Dr. Manuel M. Dayrit comments our WHO Working Paper “Addressing Governance Challenges and Capacities in Ministries of Health”
In reaction to the launch of the WHO Working Paper “Addressing Governance Challenges and Capacities in Ministries of Health”, the Health Systems Governance Collaborative asked some seasoned health governance and policy persons to provide feedback. Herewith the reflections of Dr. Manuel M. Dayrit.
1: Which are the three most vital challenges in building governance capacities in Ministries of Health that occupy you today?
MD: Before I go there, let me put a few general ideas upfront. First of all, an MOH is a multi-level, geographically-dispersed bureaucracy. Different types of decisions happen at various levels but they are all part of the organization’s ways of ‘governance’. Secondly, the functions and sub-functions of governance, do they apply at all levels of the bureaucracy? Are the functions executed at the central level? At the peripheral level? Both? This remains to be seen.
As to the three challenges, the first main challenge I observe, is whether an MOH can keep learning how to govern amidst discontinuous change? There are constant time constraints. It is not easy to sustain efforts through discontinuous changes in the political leadership of MOH and the flux in resources, personnel, priorities. If in such circumstances leadership is dysfunctional, the organization becomes dysfunctional too. So it is vital to assess if leadership is taking the organization in the right direction. Leadership, however, can be a complex thing. It is not simply the management of a Ministry or Department of Health. Leadership can also comprise the DOH management and its various stakeholders, thus forming a “collective leadership”. Besides the Department of Health management, this could, for instance, also involve Congressional leaders, the President representing the Executive branch etc..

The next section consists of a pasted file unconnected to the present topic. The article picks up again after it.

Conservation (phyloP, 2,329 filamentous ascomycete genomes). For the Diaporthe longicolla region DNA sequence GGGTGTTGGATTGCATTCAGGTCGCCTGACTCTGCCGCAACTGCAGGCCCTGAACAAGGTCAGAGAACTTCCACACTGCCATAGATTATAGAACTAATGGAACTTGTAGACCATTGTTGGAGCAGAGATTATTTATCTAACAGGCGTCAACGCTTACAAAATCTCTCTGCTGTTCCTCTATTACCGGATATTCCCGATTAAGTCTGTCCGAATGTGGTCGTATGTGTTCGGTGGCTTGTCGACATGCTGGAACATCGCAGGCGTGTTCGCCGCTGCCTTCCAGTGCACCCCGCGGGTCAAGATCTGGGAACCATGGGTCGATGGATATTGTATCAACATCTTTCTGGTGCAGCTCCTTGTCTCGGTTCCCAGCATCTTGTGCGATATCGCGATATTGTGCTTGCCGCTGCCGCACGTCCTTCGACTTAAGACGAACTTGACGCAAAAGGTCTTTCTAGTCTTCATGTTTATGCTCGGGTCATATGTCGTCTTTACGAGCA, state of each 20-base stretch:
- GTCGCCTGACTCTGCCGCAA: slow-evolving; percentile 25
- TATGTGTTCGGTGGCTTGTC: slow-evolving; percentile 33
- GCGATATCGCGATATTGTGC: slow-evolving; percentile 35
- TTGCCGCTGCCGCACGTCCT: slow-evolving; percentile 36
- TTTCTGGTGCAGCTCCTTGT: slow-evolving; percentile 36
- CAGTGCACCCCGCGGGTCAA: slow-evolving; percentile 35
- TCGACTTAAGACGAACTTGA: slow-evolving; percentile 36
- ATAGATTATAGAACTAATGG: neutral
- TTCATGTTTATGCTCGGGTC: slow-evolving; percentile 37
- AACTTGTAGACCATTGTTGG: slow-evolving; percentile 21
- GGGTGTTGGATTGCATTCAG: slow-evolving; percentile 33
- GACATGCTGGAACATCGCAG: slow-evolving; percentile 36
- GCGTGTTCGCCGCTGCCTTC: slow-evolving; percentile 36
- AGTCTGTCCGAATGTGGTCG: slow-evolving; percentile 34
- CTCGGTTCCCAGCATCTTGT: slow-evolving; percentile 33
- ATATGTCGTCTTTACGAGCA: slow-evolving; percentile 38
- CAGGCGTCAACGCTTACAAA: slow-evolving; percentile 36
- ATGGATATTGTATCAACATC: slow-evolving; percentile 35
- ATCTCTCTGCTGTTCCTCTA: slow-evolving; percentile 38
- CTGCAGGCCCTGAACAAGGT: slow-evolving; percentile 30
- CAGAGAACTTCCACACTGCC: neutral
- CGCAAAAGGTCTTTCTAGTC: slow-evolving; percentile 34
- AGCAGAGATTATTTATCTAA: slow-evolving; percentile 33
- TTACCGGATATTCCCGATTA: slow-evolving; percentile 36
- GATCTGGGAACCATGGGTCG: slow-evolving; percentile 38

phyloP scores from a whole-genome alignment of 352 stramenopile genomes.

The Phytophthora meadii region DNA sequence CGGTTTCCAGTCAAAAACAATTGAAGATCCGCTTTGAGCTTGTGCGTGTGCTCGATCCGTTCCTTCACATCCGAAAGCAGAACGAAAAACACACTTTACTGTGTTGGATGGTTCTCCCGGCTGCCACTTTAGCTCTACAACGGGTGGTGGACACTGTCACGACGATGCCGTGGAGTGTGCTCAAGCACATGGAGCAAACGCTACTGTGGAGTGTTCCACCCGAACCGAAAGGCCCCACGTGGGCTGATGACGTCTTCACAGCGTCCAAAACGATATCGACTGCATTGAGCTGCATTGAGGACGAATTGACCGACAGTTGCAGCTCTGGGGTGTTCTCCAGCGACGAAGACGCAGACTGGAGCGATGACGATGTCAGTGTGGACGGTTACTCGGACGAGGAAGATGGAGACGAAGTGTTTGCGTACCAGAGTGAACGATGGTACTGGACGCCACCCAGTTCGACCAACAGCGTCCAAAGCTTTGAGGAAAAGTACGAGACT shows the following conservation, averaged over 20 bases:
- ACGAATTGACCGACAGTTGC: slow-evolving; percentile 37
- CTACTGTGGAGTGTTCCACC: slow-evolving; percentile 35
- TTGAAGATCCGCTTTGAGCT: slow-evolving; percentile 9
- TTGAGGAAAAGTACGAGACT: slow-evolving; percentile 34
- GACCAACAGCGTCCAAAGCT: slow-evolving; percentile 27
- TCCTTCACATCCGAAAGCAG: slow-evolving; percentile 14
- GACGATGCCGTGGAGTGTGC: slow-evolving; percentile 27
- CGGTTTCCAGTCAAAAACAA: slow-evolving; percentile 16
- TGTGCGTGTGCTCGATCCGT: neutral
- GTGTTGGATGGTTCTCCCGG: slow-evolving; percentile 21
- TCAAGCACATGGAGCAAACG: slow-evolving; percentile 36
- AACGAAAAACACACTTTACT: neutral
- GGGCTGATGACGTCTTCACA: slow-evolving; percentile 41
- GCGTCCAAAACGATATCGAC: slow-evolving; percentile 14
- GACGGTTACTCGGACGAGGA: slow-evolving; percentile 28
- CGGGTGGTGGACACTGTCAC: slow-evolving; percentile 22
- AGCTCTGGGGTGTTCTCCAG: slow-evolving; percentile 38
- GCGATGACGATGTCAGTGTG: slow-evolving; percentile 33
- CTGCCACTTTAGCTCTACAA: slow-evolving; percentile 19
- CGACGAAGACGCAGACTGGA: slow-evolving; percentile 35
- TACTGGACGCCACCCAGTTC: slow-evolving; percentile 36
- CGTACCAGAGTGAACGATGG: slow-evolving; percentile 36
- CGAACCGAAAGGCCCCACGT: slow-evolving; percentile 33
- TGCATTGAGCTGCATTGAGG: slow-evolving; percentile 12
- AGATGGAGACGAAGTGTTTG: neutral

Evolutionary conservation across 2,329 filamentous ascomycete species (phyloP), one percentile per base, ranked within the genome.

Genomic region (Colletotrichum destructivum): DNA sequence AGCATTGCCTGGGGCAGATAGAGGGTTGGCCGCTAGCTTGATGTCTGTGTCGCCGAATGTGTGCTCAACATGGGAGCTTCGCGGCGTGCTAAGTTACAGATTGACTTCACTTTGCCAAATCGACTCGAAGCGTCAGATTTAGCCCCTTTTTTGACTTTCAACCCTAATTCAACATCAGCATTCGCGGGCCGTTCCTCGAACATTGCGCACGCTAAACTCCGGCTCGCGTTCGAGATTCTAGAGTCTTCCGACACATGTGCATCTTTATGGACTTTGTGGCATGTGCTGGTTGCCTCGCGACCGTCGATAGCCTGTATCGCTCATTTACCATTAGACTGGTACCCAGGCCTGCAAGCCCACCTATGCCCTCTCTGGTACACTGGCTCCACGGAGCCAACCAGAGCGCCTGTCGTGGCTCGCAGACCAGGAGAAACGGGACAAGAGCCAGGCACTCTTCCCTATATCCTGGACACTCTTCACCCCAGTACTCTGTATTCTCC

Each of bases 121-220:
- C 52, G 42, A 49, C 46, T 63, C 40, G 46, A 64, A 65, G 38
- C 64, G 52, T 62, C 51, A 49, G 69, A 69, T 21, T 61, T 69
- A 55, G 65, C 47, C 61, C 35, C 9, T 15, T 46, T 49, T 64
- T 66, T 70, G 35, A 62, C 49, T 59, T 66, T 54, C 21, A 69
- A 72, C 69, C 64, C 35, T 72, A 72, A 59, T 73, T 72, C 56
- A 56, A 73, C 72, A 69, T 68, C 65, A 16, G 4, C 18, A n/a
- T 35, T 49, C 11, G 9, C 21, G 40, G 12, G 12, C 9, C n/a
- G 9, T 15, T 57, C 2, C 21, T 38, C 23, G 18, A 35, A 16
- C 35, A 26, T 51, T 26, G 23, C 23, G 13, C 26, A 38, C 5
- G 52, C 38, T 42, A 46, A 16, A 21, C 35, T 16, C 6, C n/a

A second big challenge I see is raising governance capacity-building efforts to scale. This issue really has to do with the 4 capacities described in the MoH Working paper as the “operating capacities”: i.e. personal capacity, workload capacity, performance capacity and supervisory capacity. In moving to scale, the whole organization or bureaucracy would have to be refreshed, because everybody is only dealing with a part of things. This would boil down to re-tooling effectively and efficiently the MOH (or various parts of the MOH) in the wake of major new laws, such as - in the Philippines - the Generics Law, the Local Government Code, the Social Health Insurance or the recently passed Universal Health Care Law (2019). It would mean: strengthening the regulatory capacity, and that would apply to role capacity, personal capacity, and workload capacity all at once.
A third and final challenge for me is the deeper question whether good governance actually ensures good outcomes. How do we know? And how do we know this soon enough? Things take time to bear fruit. Often, there is no turning back once a law is passed, such as in our Philippines 1991 Local Government Code. It was a sea change, it took 25 years for this to really settle, and then it is not clear in the complexity of things, what exactly had what effect.
2. From your daily experience, does the framework presented in the Working Paper make sense? If so, what general relevance could it have in your daily practice? If not, what are you missing?